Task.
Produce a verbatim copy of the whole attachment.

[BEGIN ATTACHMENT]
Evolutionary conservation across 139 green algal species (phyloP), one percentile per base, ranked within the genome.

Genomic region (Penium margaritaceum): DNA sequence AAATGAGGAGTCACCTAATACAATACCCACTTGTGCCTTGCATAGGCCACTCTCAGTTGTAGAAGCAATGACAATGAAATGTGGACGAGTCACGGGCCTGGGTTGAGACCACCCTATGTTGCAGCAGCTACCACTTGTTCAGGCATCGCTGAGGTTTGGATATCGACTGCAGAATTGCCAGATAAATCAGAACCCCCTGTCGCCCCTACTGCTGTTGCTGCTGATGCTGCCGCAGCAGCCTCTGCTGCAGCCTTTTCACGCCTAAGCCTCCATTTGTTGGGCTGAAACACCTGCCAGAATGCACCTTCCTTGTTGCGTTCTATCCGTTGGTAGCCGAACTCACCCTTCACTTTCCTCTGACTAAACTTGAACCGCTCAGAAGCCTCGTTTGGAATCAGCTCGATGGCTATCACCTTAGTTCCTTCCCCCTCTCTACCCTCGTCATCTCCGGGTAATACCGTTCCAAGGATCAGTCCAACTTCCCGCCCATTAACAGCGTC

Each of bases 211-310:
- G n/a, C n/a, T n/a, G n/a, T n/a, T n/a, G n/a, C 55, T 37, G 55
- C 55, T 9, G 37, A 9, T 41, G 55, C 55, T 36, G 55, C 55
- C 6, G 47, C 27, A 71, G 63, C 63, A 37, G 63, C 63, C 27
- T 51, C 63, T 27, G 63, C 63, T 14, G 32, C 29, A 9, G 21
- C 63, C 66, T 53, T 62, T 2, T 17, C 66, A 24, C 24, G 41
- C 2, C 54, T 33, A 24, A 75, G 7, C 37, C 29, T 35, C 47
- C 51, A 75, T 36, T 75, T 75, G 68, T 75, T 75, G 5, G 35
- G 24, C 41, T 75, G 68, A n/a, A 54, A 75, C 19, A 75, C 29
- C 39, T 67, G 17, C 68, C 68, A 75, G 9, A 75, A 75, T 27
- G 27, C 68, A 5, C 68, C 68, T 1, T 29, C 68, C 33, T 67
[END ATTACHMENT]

Evolutionary conservation across 139 green algal species (phyloP), one percentile per base, ranked within the genome.

Genomic region (Penium margaritaceum): DNA sequence AAATGAGGAGTCACCTAATACAATACCCACTTGTGCCTTGCATAGGCCACTCTCAGTTGTAGAAGCAATGACAATGAAATGTGGACGAGTCACGGGCCTGGGTTGAGACCACCCTATGTTGCAGCAGCTACCACTTGTTCAGGCATCGCTGAGGTTTGGATATCGACTGCAGAATTGCCAGATAAATCAGAACCCCCTGTCGCCCCTACTGCTGTTGCTGCTGATGCTGCCGCAGCAGCCTCTGCTGCAGCCTTTTCACGCCTAAGCCTCCATTTGTTGGGCTGAAACACCTGCCAGAATGCACCTTCCTTGTTGCGTTCTATCCGTTGGTAGCCGAACTCACCCTTCACTTTCCTCTGACTAAACTTGAACCGCTCAGAAGCCTCGTTTGGAATCAGCTCGATGGCTATCACCTTAGTTCCTTCCCCCTCTCTACCCTCGTCATCTCCGGGTAATACCGTTCCAAGGATCAGTCCAACTTCCCGCCCATTAACAGCGTC

Each of bases 211-310:
- G n/a, C n/a, T n/a, G n/a, T n/a, T n/a, G n/a, C 55, T 37, G 55
- C 55, T 9, G 37, A 9, T 41, G 55, C 55, T 36, G 55, C 55
- C 6, G 47, C 27, A 71, G 63, C 63, A 37, G 63, C 63, C 27
- T 51, C 63, T 27, G 63, C 63, T 14, G 32, C 29, A 9, G 21
- C 63, C 66, T 53, T 62, T 2, T 17, C 66, A 24, C 24, G 41
- C 2, C 54, T 33, A 24, A 75, G 7, C 37, C 29, T 35, C 47
- C 51, A 75, T 36, T 75, T 75, G 68, T 75, T 75, G 5, G 35
- G 24, C 41, T 75, G 68, A n/a, A 54, A 75, C 19, A 75, C 29
- C 39, T 67, G 17, C 68, C 68, A 75, G 9, A 75, A 75, T 27
- G 27, C 68, A 5, C 68, C 68, T 1, T 29, C 68, C 33, T 67